The first of these came almost completely by surprise in 1979. Selections from At Budokan, a live album intended solely for the Japanese market, started getting airplay in America, where Cheap Trick had until then been more or less ignored by radio. Brisk sales of the album as an import provoked the band’s label, Epic, to release it domestically, and seemingly overnight the boys from Illinois became world-class rock stars.
This of course happened prior to developments like Live Aid, back when rock stars were expected to be (or at least act) filthy rich, debauchedly decadent, and royally arrogant. But for the most part sudden fame didn’t faze the Rockford natives. Rick Nielsen told an interviewer at the time, in a quote reprinted in the book, “Yeah, we’re doing all right. It’s fine, but to me success is longevity, longevity without stepping on people and without doing it just for the money.” These comments would turn out to be prophetic for Nielsen and his mates.
Of the four, only bassist Petersson made overt moves toward conforming to the rock lifestyle. He began seeing a German fashion model he’d met when the band toured Europe, moved to Hollywood, and quit the band in 1980. Meanwhile Nielsen, Zander, and Carlos continued to reside in their working-class hometown. Nielsen spoke to an interviewer at length around this time about his community involvement, mentioning a donation of guitars from his legendary collection to a local center for the blind and his participation in a Rockford school-system program designed to introduce students to classical music.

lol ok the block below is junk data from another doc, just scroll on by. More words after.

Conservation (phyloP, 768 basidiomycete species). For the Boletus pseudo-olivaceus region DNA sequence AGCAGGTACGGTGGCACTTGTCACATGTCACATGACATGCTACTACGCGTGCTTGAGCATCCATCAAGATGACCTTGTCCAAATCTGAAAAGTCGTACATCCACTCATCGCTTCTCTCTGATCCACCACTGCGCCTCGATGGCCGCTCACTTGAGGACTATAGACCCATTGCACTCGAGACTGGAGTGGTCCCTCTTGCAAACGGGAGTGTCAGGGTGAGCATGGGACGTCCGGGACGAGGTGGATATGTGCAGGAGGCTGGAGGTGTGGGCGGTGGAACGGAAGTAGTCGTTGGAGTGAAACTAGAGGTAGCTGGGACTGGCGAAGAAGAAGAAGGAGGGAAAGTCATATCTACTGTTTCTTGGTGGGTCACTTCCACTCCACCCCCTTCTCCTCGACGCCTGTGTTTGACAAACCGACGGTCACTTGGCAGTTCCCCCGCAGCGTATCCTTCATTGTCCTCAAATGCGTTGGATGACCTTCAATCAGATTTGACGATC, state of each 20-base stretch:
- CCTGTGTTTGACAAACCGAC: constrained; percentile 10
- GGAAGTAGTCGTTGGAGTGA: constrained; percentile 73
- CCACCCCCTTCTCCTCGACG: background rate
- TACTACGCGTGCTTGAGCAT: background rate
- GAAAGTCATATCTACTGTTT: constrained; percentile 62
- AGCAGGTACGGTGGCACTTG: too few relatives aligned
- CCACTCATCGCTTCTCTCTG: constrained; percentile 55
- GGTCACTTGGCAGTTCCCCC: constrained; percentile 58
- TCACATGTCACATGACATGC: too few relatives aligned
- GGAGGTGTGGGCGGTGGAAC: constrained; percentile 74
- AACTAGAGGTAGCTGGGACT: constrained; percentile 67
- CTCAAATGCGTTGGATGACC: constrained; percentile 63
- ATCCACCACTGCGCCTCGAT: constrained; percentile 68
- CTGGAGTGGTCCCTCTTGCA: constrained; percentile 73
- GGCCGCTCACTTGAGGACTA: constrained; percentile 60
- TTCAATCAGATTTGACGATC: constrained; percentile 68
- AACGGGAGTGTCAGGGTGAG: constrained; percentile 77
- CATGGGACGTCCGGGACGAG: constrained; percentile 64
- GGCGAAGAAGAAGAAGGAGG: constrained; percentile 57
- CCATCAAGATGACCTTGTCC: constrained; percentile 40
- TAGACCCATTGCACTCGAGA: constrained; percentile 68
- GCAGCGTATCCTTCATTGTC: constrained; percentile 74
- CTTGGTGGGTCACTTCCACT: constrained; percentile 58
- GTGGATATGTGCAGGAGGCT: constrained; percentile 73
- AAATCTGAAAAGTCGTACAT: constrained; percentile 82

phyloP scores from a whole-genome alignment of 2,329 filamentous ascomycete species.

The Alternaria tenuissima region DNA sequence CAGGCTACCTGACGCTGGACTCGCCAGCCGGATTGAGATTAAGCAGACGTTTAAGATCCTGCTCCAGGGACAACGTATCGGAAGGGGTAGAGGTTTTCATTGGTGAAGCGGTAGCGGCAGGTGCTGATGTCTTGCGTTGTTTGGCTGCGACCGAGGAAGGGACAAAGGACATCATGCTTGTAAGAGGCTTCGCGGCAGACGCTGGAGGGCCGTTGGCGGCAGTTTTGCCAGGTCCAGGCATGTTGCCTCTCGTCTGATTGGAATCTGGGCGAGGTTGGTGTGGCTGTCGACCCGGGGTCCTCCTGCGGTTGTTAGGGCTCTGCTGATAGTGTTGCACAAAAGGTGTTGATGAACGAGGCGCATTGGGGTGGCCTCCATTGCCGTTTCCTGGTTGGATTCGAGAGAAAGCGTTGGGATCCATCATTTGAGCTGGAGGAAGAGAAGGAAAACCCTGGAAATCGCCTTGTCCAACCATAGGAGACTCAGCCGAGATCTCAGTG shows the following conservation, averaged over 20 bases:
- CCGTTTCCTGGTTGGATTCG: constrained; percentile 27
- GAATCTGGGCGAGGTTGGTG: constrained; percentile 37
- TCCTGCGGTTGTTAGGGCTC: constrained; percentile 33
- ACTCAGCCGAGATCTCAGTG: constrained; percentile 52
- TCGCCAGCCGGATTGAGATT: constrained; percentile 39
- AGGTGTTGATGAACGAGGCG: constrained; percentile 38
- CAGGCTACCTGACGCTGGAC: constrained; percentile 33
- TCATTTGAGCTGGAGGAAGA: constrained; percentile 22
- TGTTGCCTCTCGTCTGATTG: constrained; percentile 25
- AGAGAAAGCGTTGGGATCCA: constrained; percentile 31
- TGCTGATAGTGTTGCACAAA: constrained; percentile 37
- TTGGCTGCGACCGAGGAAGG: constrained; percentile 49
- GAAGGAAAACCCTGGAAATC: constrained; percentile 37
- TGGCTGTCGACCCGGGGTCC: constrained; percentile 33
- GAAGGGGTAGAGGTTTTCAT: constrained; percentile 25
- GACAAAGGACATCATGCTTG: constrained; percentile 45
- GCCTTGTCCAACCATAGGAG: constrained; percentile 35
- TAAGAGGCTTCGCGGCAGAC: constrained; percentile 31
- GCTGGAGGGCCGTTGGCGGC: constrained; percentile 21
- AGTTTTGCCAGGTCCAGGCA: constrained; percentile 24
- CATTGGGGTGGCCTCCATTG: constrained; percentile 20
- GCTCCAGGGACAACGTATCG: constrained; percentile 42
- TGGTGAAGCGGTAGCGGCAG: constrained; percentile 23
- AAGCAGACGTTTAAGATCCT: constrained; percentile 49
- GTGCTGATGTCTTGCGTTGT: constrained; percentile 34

A 1983 performance staged in Rockford by the local Mendelssohn Club showcased Zander accompanied by a choir and orchestra conducted by Nielsen’s father, Ralph. The program included old English ballads, classical pieces, “Ave Maria,” polite versions of a few Cheap Trick favorites performed by the group itself, and a teary-eyed duet between Zander and the elder Nielsen of the John Denver-Placido Domingo ballad “Perhaps Love.”
A couple years later, in an unusually patriotic move for high-profile rockers, Cheap Trick took part in a series of rock-oriented USO shows for troops stationed overseas. Nielsen, Zander, and Carlos all donated their time and services. Their generosity was all the more impressive when you consider that back home Cheap Trick was losing momentum. Budokan’s follow-up, Dream Police, had contained a pair of Top 40 hits, but three more albums and an EP hadn’t managed to yield any. The band was no longer headlining big shows, instead opening for ephemeral acts like .38 Special and Ratt.